author = "Jane Davies and Li, {Shu Qin} and Tong, {Steven Y.} and Baird, {Rob W.} and Miles Beaman and Geoff Higgins and Cowie, {Benjamin C.} and Condon, {John R.} and Davis, {Joshua S.}",
    year = "2017",
    month = "9",
    day = "8",
    doi = "10.1371/journal.pone.0184082",
    language = "English",
    volume = "12",
    pages = "1--13",
    journal = "PLoS One",
    issn = "1932-6203",
    publisher = "Public Library of Science (PLoS)",
    number = "9",

    }

    Establishing contemporary trends in hepatitis B sero-epidemiology in an Indigenous population. / Davies, Jane; Li, Shu Qin; Tong, Steven Y.; Baird, Rob W.; Beaman, Miles; Higgins, Geoff; Cowie, Benjamin C.; Condon, John R.; Davis, Joshua S.

    In: PLoS One, Vol. 12, No. 9, e0184082, 08.09.2017, p. 1-13.

    Research output: Contribution to journalArticleResearchpeer-review

    TY - JOUR

    T1 - Establishing contemporary trends in hepatitis B sero-epidemiology in an Indigenous population

    AU - Davies, Jane

    AU - Li, Shu Qin

    AU - Tong, Steven Y.

    AU - Baird, Rob W.

    AU - Beaman, Miles

    AU - Higgins, Geoff

    AU - Cowie, Benjamin C.

    AU - Condon, John R.

    AU - Davis, Joshua S.

    PY - 2017/9/8

    Y1 - 2017/9/8

    N2 - Background: Indigenous populations globally are disproportionately affected by chronic hepatitis B virus (HBV) infection however contemporary sero-prevalence data are often absent. In the Indigenous population of the Northern Territory (NT) of Australia the unique C4 sub-genotype of HBV universally circulates. There are no studies of the sero-prevalence, nor the impact of the vaccination program (which has a serotype mismatch compared to C4), at a population-wide level. Methods: We examined all available HBV serology results obtained from the three main laboratories serving NT residents between 1991 and 2011. Data were linked with a NT government database to determine Indigenous status and the most recent test results for each individual were extracted as a cross-sectional database including 88,112 unique individuals. The primary aim was to obtain a contemporary estimate of HBsAg positivity for the NT by Indigenous status. Results: Based on all tests from 2007–2011 (35,633 individuals), hepatitis B surface antigen (HBsAg) positivity was 340% (95%CI 319–361), being higher in Indigenous (608% [565%-653%]) than non-Indigenous (156%[138%-176%]) Australians, p<00001. Birth cohort analysis showed HBsAg positivity fell over time for Indigenous people, with this decrease commencing prior to universal infant vaccination (which commenced in 1990), with an ongoing but slower rate of decline since 1990, (023% decrease per year versus 017%). Conclusions: HBsAg positivity is high in the NT, particularly in the Indigenous population. HBsAg positivity has fallen over time but a substantial part of this decrease is due to factors other than the universal vaccination program.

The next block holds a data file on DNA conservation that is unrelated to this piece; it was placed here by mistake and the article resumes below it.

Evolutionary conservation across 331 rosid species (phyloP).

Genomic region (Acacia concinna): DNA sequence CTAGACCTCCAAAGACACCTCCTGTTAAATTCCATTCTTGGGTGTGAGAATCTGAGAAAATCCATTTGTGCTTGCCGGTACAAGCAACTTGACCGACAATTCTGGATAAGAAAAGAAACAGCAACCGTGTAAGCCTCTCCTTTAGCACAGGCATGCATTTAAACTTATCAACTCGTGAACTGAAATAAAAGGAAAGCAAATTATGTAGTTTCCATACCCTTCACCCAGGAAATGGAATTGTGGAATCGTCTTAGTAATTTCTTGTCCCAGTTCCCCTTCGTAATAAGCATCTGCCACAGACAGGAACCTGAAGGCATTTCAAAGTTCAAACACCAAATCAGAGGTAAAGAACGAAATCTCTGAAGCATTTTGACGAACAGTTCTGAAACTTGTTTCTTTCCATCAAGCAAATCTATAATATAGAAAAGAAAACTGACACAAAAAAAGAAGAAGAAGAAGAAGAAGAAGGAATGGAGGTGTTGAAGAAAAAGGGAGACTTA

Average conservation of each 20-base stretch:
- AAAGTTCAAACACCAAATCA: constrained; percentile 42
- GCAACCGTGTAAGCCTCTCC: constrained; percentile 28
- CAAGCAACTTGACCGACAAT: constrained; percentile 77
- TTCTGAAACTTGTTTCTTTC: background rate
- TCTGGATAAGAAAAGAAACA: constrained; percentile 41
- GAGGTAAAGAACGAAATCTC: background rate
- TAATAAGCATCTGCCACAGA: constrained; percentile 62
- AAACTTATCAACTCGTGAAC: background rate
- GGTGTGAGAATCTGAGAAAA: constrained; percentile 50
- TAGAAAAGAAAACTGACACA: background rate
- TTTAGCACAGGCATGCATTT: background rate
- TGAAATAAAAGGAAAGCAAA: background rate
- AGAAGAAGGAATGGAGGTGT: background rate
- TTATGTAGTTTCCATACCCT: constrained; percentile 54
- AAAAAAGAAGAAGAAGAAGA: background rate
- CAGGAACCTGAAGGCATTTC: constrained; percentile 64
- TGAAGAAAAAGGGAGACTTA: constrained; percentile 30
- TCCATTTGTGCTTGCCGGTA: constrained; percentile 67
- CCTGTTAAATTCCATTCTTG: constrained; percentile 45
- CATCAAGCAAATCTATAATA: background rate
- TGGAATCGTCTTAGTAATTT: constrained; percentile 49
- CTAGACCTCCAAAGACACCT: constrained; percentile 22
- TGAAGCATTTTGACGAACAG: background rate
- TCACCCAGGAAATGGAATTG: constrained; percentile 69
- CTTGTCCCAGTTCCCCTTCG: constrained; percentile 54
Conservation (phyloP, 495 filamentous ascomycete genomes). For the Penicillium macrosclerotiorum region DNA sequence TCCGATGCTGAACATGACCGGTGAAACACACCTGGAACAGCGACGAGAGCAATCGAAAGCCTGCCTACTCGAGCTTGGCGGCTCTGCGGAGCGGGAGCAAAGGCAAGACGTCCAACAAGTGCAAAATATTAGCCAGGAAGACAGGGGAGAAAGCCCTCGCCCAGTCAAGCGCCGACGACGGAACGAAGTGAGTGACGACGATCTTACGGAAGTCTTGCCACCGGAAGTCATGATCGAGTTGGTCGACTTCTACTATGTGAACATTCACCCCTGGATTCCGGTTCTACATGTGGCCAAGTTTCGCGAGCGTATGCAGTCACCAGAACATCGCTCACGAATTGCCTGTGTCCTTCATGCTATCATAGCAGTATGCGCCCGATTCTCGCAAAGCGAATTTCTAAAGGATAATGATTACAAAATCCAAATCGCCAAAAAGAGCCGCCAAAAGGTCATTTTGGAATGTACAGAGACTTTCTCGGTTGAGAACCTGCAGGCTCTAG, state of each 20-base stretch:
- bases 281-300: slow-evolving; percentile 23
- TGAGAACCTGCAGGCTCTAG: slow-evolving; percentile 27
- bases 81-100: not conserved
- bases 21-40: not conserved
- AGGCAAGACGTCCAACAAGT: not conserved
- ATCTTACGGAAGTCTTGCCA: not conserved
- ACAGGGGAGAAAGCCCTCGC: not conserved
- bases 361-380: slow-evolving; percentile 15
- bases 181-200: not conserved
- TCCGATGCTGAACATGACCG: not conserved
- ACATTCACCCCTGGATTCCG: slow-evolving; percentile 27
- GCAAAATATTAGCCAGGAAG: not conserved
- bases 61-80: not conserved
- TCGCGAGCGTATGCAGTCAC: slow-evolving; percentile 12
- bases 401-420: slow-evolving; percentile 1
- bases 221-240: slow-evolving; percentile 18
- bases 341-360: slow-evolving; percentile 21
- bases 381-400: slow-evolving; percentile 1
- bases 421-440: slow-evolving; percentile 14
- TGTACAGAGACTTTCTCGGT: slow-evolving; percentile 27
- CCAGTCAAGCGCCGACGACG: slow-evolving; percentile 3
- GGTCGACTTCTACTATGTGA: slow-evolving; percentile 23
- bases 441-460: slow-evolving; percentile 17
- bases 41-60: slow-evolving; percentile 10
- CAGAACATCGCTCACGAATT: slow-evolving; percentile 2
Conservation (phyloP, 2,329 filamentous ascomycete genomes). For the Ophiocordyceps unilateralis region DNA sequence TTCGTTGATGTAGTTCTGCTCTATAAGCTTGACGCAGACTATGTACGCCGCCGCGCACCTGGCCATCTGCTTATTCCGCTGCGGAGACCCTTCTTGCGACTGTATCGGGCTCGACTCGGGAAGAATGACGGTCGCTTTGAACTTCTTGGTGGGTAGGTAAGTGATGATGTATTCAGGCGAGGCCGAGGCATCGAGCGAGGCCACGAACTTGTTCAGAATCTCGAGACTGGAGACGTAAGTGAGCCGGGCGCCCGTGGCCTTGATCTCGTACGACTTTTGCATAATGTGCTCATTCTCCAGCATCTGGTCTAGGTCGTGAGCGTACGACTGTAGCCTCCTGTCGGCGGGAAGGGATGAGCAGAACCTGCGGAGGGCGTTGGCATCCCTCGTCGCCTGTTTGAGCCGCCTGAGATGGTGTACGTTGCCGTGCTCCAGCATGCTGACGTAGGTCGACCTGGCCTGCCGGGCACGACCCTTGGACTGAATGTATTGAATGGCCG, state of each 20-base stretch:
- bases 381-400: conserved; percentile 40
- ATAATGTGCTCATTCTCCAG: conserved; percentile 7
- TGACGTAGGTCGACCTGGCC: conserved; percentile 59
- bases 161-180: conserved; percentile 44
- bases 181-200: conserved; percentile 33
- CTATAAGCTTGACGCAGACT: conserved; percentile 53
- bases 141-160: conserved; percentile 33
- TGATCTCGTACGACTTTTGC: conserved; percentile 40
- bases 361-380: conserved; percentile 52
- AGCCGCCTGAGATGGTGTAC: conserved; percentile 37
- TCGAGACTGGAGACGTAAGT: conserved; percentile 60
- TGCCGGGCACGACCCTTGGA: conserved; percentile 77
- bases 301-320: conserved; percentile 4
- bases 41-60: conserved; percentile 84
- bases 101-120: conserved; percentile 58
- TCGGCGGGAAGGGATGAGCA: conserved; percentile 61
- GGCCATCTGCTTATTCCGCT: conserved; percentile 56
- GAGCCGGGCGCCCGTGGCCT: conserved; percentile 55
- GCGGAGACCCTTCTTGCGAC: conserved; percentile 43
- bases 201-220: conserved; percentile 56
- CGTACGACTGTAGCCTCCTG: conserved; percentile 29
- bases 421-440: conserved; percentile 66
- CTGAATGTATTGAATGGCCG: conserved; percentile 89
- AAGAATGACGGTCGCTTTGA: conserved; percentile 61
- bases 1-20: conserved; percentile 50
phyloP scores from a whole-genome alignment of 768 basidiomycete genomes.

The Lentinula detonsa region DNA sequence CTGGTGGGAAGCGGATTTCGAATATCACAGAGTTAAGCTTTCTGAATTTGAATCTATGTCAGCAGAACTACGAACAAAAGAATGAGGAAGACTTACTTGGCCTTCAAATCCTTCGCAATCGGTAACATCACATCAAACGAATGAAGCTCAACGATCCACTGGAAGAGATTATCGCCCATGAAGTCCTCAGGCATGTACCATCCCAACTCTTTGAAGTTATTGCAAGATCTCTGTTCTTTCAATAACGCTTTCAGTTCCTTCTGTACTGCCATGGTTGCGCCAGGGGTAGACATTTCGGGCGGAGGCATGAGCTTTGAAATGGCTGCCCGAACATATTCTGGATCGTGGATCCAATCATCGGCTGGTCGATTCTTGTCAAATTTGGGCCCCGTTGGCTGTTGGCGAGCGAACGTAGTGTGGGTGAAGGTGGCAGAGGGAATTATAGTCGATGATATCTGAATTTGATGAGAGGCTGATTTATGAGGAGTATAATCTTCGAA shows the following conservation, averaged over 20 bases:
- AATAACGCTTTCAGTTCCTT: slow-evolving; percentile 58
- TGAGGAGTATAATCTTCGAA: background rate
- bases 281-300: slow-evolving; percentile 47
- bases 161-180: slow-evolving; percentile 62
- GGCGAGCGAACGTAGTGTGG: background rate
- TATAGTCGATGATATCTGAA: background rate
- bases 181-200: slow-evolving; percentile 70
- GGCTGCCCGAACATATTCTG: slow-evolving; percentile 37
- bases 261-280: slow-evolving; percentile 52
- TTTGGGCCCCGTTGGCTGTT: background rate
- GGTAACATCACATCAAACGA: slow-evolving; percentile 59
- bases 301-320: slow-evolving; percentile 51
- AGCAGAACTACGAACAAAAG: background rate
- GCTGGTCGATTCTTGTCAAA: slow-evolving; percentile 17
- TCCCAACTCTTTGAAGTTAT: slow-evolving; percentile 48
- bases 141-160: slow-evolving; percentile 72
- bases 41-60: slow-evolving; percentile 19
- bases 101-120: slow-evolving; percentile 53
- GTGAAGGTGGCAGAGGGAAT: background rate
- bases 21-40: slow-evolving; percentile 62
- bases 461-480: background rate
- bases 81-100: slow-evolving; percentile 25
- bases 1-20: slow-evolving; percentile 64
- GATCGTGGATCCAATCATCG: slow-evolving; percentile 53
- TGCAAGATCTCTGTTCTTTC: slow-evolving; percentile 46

AB - Background: Indigenous populations globally are disproportionately affected by chronic hepatitis B virus (HBV) infection however contemporary sero-prevalence data are often absent. In the Indigenous population of the Northern Territory (NT) of Australia the unique C4 sub-genotype of HBV universally circulates. There are no studies of the sero-prevalence, nor the impact of the vaccination program (which has a serotype mismatch compared to C4), at a population-wide level. Methods: We examined all available HBV serology results obtained from the three main laboratories serving NT residents between 1991 and 2011. Data were linked with a NT government database to determine Indigenous status and the most recent test results for each individual were extracted as a cross-sectional database including 88,112 unique individuals. The primary aim was to obtain a contemporary estimate of HBsAg positivity for the NT by Indigenous status. Results: Based on all tests from 2007–2011 (35,633 individuals), hepatitis B surface antigen (HBsAg) positivity was 340% (95%CI 319–361), being higher in Indigenous (608% [565%-653%]) than non-Indigenous (156%[138%-176%]) Australians, p<00001. Birth cohort analysis showed HBsAg positivity fell over time for Indigenous people, with this decrease commencing prior to universal infant vaccination (which commenced in 1990), with an ongoing but slower rate of decline since 1990, (023% decrease per year versus 017%). Conclusions: HBsAg positivity is high in the NT, particularly in the Indigenous population. HBsAg positivity has fallen over time but a substantial part of this decrease is due to factors other than the universal vaccination program.

    UR - http://www.scopus.com/inward/record.url?scp=85029326386&partnerID=8YFLogxK

    U2 - 10.1371/journal.pone.0184082

    DO - 10.1371/journal.pone.0184082

    M3 - Article

    VL - 12

    SP - 1

    EP - 13

    JO - PLoS One

    JF - PLoS One

    SN - 1932-6203

    IS - 9

    M1 - e0184082

    ER -